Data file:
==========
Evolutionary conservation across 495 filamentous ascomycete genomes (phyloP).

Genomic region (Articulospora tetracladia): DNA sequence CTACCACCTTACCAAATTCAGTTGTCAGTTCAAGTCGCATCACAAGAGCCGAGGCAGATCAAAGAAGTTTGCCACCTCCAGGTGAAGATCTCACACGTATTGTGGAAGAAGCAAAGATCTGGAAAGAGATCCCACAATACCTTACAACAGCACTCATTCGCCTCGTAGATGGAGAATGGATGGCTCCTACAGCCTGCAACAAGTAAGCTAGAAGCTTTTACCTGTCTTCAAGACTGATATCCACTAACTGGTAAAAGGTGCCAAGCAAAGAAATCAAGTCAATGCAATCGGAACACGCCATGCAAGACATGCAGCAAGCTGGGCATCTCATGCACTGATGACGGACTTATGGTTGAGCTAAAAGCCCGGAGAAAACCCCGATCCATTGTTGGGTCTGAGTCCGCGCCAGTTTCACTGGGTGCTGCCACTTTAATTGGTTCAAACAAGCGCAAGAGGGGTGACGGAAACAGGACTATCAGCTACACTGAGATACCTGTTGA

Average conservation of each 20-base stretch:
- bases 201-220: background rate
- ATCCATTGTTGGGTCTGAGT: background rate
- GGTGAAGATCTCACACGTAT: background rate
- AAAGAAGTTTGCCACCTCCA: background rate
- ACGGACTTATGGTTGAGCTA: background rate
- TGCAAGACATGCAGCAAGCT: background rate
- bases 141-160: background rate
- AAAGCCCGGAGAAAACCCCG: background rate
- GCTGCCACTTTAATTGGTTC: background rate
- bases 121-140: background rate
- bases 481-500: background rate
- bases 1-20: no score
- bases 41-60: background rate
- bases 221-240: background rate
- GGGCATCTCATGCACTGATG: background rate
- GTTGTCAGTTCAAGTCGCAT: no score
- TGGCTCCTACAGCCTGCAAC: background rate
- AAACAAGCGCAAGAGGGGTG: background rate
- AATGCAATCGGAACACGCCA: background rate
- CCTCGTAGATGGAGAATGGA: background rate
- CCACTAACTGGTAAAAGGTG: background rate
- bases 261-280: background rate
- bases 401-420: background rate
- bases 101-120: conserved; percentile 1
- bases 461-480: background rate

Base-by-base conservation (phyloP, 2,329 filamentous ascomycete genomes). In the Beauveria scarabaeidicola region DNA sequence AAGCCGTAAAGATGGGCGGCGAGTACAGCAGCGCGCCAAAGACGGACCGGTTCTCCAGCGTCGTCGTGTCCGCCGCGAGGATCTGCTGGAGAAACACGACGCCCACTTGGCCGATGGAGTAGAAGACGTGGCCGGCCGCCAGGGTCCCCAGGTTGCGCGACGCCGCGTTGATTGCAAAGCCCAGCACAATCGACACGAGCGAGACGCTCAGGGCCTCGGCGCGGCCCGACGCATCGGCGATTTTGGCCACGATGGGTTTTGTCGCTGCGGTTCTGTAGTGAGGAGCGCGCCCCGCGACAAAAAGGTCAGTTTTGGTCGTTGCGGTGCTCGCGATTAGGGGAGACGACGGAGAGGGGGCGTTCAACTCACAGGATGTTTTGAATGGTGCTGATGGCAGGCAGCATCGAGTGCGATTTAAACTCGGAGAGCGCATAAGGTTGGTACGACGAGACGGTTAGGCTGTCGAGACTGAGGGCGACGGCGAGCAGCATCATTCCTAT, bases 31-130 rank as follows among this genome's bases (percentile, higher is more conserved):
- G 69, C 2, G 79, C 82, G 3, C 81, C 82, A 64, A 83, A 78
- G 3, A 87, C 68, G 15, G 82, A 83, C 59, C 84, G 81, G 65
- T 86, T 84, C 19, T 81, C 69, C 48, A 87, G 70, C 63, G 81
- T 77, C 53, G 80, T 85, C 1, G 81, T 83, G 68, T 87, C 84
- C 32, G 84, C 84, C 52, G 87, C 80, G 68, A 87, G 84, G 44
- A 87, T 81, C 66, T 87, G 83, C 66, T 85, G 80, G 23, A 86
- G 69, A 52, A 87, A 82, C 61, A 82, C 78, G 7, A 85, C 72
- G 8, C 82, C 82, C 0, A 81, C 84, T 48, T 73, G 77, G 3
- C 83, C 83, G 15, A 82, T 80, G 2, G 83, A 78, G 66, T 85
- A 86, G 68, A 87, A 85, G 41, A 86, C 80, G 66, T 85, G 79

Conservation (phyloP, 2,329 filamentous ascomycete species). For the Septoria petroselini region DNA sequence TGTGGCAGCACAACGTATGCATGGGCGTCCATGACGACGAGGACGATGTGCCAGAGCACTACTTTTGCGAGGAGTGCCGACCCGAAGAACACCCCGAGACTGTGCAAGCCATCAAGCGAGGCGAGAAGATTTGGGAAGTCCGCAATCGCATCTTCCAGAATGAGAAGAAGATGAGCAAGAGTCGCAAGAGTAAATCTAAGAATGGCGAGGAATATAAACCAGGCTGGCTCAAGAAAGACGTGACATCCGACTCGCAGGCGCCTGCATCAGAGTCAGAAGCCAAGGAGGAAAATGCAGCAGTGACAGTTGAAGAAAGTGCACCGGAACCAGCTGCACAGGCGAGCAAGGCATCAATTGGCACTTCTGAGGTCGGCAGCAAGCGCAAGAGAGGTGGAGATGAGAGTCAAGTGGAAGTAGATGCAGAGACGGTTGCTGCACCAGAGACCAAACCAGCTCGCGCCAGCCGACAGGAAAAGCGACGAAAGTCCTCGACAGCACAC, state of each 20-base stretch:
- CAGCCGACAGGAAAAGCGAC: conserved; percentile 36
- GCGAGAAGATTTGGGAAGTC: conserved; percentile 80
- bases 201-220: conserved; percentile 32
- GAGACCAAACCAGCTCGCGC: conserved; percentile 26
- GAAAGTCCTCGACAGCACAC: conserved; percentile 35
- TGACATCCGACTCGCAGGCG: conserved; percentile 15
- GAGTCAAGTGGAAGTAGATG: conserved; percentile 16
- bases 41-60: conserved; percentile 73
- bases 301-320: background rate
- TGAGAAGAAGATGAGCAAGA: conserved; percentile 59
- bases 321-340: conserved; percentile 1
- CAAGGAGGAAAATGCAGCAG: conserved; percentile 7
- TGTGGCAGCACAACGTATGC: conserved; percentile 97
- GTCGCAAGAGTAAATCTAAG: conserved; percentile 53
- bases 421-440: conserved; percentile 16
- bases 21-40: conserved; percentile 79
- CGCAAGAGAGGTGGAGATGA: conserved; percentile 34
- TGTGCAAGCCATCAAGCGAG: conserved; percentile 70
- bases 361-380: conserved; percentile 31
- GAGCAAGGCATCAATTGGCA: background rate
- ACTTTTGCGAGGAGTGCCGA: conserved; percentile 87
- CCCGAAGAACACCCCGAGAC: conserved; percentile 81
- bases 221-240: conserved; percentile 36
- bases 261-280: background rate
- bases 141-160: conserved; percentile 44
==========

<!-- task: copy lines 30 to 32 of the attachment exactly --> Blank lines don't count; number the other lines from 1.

- G 69, C 2, G 79, C 82, G 3, C 81, C 82, A 64, A 83, A 78
- G 3, A 87, C 68, G 15, G 82, A 83, C 59, C 84, G 81, G 65
- T 86, T 84, C 19, T 81, C 69, C 48, A 87, G 70, C 63, G 81